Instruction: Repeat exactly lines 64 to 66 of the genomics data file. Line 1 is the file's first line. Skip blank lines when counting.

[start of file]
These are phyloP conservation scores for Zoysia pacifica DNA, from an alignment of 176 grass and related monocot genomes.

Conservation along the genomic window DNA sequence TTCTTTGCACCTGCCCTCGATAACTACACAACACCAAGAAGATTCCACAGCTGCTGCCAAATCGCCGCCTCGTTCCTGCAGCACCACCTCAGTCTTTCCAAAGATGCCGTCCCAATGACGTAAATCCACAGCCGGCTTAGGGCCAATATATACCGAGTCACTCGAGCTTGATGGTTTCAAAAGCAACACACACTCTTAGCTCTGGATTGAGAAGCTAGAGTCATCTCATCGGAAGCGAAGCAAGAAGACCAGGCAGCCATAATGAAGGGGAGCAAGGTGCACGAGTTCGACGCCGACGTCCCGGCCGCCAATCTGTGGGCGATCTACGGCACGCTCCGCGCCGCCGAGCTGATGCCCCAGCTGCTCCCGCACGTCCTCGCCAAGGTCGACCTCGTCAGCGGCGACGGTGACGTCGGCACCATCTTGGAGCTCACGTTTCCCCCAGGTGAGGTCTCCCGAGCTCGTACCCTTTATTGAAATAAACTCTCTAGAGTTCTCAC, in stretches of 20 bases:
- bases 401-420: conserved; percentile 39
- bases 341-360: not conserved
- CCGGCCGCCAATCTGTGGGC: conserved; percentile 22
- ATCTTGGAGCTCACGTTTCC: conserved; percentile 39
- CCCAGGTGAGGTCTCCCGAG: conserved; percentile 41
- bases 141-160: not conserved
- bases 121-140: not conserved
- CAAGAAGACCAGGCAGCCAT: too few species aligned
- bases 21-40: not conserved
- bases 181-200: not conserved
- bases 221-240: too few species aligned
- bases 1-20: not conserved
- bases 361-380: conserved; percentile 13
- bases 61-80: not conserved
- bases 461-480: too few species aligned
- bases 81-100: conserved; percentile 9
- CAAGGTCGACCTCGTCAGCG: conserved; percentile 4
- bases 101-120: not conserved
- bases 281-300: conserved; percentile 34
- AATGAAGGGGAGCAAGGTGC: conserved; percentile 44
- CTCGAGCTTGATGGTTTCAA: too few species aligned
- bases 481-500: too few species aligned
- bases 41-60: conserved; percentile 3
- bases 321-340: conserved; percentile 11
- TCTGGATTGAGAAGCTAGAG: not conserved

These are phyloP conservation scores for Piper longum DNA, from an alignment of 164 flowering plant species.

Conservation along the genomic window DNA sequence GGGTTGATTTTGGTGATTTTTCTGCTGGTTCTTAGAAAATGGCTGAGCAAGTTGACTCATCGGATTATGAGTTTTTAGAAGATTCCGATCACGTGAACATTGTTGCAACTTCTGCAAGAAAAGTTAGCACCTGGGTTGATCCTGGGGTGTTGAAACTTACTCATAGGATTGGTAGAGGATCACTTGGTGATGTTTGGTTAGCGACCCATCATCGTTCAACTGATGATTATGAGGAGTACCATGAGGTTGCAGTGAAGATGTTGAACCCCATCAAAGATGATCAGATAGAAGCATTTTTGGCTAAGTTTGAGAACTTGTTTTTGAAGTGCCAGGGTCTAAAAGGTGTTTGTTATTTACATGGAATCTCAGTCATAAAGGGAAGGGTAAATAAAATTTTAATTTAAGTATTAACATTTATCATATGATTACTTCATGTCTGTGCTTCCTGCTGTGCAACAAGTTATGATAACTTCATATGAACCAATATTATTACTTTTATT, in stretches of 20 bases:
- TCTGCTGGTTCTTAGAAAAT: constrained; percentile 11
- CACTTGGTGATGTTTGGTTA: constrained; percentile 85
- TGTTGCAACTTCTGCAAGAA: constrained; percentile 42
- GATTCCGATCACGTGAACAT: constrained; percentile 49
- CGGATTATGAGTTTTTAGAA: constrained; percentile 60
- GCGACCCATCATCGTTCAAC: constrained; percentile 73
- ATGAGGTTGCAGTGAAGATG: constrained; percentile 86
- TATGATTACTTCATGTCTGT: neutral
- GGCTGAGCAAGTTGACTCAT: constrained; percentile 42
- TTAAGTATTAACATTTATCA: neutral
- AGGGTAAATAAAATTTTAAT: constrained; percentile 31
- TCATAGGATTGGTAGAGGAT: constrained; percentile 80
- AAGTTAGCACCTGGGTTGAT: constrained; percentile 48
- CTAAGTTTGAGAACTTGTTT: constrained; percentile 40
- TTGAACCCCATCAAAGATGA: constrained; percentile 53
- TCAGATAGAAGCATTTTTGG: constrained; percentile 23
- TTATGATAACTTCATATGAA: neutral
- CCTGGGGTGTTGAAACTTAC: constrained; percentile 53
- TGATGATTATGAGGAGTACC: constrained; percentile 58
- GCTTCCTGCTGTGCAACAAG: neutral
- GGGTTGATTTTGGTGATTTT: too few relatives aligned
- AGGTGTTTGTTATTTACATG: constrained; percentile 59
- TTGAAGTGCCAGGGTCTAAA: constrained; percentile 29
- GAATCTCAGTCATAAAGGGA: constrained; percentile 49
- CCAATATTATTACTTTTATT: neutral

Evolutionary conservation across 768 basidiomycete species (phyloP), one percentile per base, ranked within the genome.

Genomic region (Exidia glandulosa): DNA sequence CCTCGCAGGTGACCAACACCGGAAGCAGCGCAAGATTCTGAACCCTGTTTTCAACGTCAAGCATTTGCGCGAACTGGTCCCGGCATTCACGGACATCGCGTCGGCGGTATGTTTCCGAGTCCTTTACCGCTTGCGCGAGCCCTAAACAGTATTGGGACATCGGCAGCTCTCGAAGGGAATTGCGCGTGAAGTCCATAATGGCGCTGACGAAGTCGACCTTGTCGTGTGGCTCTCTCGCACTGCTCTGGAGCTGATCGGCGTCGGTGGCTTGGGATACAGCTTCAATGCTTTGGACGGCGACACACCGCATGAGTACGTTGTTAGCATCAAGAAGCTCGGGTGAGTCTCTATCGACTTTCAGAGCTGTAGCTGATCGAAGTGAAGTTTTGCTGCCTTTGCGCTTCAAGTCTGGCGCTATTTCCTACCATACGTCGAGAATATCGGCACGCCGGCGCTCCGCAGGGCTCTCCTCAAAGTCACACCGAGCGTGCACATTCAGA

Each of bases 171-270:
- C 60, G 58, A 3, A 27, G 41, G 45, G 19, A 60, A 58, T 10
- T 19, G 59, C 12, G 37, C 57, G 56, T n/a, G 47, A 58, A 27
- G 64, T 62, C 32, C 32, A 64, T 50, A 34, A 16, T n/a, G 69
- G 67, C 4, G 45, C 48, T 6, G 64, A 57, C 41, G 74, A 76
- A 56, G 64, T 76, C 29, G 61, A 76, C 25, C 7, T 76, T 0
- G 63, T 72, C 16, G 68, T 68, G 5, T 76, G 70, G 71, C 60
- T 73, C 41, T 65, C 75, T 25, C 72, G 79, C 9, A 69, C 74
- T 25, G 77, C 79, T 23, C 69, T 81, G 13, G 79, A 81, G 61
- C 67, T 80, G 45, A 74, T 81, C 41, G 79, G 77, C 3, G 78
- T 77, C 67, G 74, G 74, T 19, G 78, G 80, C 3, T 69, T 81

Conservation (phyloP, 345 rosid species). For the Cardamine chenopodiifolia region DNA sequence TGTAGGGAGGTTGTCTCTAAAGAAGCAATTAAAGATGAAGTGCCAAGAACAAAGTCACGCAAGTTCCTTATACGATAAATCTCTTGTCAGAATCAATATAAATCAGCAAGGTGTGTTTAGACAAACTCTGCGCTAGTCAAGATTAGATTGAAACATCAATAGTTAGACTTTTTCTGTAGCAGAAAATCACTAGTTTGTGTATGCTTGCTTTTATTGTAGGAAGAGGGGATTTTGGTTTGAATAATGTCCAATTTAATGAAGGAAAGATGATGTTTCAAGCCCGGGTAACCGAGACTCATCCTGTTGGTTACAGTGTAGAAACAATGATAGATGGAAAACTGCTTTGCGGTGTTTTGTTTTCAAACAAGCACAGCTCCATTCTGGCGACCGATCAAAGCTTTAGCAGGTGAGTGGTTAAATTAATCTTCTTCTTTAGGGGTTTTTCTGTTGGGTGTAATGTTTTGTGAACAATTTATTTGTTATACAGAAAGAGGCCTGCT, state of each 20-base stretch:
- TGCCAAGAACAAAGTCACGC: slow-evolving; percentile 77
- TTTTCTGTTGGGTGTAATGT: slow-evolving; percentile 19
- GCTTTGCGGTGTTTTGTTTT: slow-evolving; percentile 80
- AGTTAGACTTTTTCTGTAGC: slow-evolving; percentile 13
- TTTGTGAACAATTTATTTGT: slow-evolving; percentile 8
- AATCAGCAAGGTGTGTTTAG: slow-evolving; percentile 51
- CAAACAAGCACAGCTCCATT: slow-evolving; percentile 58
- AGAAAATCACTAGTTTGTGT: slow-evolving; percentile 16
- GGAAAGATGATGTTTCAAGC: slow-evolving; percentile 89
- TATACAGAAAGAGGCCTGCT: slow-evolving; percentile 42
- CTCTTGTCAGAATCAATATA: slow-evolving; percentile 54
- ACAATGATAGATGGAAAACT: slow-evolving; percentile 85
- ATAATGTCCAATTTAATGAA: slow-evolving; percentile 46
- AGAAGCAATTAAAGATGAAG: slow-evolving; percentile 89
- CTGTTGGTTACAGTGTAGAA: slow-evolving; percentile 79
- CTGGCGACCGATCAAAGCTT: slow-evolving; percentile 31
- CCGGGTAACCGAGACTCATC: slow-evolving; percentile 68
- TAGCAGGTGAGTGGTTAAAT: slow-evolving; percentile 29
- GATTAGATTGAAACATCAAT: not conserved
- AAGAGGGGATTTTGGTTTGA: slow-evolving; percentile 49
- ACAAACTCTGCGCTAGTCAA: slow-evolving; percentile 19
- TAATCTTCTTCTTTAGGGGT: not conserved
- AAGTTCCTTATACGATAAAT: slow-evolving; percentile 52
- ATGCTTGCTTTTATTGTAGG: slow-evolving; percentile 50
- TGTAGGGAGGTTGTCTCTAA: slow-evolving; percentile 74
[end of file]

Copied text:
- T 73, C 41, T 65, C 75, T 25, C 72, G 79, C 9, A 69, C 74
- T 25, G 77, C 79, T 23, C 69, T 81, G 13, G 79, A 81, G 61
- C 67, T 80, G 45, A 74, T 81, C 41, G 79, G 77, C 3, G 78